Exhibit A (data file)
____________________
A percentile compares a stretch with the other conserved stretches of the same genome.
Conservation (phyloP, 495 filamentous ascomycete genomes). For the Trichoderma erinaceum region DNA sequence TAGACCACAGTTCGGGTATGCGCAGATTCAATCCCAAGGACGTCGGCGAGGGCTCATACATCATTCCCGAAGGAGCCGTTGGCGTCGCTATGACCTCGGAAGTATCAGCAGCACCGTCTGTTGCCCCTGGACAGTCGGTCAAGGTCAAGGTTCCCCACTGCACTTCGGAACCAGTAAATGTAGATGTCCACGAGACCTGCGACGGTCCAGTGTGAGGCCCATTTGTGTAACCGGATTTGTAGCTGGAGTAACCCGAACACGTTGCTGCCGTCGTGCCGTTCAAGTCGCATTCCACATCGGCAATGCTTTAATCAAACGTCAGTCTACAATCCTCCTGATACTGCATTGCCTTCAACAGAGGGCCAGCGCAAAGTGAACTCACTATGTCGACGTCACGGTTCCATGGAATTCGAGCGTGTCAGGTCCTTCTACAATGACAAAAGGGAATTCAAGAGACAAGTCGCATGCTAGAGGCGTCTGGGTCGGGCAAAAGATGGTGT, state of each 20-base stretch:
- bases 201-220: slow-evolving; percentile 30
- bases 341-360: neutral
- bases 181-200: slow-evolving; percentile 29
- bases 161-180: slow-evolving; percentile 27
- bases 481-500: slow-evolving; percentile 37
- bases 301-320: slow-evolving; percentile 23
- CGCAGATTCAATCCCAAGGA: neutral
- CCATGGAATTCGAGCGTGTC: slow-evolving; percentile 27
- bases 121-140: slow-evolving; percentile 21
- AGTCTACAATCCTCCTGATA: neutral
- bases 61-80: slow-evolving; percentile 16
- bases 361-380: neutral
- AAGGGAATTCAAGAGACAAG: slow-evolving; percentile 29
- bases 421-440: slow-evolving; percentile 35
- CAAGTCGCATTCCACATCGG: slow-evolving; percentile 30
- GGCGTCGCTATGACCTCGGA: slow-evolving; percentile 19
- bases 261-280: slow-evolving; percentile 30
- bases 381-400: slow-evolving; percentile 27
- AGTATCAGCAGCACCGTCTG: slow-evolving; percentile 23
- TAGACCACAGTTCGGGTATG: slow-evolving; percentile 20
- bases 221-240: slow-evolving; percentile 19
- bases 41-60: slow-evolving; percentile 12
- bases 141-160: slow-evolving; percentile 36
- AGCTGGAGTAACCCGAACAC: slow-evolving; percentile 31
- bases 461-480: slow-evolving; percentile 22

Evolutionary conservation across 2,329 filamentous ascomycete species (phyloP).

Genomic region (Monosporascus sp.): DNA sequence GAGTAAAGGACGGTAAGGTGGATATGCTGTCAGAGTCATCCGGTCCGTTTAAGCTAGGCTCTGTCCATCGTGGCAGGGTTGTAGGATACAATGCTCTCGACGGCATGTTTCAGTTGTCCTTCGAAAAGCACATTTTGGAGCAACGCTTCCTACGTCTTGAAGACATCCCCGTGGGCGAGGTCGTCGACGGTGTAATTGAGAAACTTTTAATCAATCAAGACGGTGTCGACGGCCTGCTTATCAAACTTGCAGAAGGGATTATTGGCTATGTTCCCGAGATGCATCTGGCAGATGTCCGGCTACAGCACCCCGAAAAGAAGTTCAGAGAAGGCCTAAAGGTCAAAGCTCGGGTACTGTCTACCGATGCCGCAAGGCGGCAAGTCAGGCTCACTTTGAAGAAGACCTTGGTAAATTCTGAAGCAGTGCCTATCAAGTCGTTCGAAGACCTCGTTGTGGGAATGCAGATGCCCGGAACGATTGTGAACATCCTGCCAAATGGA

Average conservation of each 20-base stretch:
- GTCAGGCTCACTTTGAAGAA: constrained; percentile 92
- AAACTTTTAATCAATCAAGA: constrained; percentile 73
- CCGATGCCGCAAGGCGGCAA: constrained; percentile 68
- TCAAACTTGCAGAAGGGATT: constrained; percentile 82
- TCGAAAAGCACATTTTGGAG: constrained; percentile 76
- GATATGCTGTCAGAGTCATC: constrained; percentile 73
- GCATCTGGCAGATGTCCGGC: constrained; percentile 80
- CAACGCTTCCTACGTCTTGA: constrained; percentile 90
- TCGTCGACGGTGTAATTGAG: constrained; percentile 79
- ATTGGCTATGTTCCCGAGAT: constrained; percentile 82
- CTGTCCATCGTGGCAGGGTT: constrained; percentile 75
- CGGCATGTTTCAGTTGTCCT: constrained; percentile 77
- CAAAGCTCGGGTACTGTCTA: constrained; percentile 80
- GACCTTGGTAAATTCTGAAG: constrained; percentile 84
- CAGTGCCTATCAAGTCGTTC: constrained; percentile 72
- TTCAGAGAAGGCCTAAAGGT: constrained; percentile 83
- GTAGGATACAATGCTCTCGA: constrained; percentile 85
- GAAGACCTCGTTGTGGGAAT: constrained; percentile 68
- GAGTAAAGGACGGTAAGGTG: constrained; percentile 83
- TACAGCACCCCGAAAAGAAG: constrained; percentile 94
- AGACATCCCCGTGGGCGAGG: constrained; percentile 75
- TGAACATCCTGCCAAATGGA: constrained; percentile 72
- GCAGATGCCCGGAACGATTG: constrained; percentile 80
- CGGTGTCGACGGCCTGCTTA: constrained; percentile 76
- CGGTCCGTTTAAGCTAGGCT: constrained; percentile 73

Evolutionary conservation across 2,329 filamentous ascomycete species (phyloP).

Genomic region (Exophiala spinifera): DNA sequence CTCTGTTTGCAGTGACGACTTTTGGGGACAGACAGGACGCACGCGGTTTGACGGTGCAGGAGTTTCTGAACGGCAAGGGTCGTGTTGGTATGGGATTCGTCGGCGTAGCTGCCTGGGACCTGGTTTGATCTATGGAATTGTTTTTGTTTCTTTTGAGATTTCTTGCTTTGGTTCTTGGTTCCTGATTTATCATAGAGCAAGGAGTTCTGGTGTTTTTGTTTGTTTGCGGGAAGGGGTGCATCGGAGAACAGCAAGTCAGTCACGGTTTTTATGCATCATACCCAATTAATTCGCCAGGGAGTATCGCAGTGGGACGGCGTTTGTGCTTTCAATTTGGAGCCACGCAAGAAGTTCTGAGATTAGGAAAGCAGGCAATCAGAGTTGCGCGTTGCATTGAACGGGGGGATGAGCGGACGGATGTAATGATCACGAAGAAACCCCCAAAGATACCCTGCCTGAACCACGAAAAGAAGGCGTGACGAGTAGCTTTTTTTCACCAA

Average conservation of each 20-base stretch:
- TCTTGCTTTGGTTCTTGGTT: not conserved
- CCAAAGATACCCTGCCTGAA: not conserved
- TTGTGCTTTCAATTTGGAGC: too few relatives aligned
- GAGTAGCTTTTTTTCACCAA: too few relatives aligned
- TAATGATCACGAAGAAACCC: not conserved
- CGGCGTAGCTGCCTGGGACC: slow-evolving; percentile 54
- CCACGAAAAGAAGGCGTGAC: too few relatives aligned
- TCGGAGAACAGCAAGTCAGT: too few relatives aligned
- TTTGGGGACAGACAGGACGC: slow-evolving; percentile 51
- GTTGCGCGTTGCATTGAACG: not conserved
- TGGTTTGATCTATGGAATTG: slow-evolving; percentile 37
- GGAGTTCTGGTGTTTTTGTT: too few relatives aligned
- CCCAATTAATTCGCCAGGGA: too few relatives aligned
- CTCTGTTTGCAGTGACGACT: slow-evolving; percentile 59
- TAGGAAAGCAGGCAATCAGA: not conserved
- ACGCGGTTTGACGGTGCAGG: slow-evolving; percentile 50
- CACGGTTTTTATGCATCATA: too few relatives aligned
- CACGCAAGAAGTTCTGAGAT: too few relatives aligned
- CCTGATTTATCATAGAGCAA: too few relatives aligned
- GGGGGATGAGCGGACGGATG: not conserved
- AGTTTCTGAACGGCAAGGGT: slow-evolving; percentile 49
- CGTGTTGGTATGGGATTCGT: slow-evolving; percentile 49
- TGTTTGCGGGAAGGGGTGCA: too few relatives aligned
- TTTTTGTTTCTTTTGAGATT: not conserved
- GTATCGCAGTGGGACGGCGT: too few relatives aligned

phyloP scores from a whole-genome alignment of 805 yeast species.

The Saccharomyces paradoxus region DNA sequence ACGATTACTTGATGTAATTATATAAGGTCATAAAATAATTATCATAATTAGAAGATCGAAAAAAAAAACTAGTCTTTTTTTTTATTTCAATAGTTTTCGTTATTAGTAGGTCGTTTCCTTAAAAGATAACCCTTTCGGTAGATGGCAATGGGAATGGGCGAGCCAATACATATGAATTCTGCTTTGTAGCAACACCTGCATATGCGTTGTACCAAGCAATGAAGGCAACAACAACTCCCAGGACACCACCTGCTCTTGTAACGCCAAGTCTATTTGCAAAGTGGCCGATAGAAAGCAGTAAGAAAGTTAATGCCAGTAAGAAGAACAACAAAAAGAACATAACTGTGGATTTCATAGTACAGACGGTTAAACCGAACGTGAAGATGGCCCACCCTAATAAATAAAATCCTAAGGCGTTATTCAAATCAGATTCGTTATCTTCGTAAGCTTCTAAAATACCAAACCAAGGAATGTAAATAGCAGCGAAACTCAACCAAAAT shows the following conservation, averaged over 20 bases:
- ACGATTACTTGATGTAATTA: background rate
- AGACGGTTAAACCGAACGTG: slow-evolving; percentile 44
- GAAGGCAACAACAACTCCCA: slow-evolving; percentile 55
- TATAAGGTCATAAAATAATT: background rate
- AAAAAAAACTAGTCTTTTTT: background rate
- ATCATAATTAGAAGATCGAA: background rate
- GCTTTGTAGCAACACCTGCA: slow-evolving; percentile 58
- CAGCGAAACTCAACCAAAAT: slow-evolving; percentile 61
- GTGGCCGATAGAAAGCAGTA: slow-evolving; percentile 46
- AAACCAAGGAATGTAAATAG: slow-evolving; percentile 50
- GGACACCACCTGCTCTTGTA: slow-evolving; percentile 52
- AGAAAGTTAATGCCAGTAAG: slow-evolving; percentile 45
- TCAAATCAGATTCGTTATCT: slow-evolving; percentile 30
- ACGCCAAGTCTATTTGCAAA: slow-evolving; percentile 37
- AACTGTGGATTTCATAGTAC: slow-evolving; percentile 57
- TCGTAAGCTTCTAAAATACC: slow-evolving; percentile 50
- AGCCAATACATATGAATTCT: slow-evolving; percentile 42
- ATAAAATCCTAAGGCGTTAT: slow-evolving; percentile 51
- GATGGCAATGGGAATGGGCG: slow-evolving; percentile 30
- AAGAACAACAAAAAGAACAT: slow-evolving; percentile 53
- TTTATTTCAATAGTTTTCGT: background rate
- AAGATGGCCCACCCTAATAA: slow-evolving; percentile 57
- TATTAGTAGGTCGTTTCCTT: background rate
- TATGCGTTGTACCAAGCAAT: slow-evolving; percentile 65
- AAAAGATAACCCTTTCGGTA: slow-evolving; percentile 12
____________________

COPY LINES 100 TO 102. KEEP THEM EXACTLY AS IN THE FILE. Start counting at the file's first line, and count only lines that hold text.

- AACTGTGGATTTCATAGTAC: slow-evolving; percentile 57
- TCGTAAGCTTCTAAAATACC: slow-evolving; percentile 50
- AGCCAATACATATGAATTCT: slow-evolving; percentile 42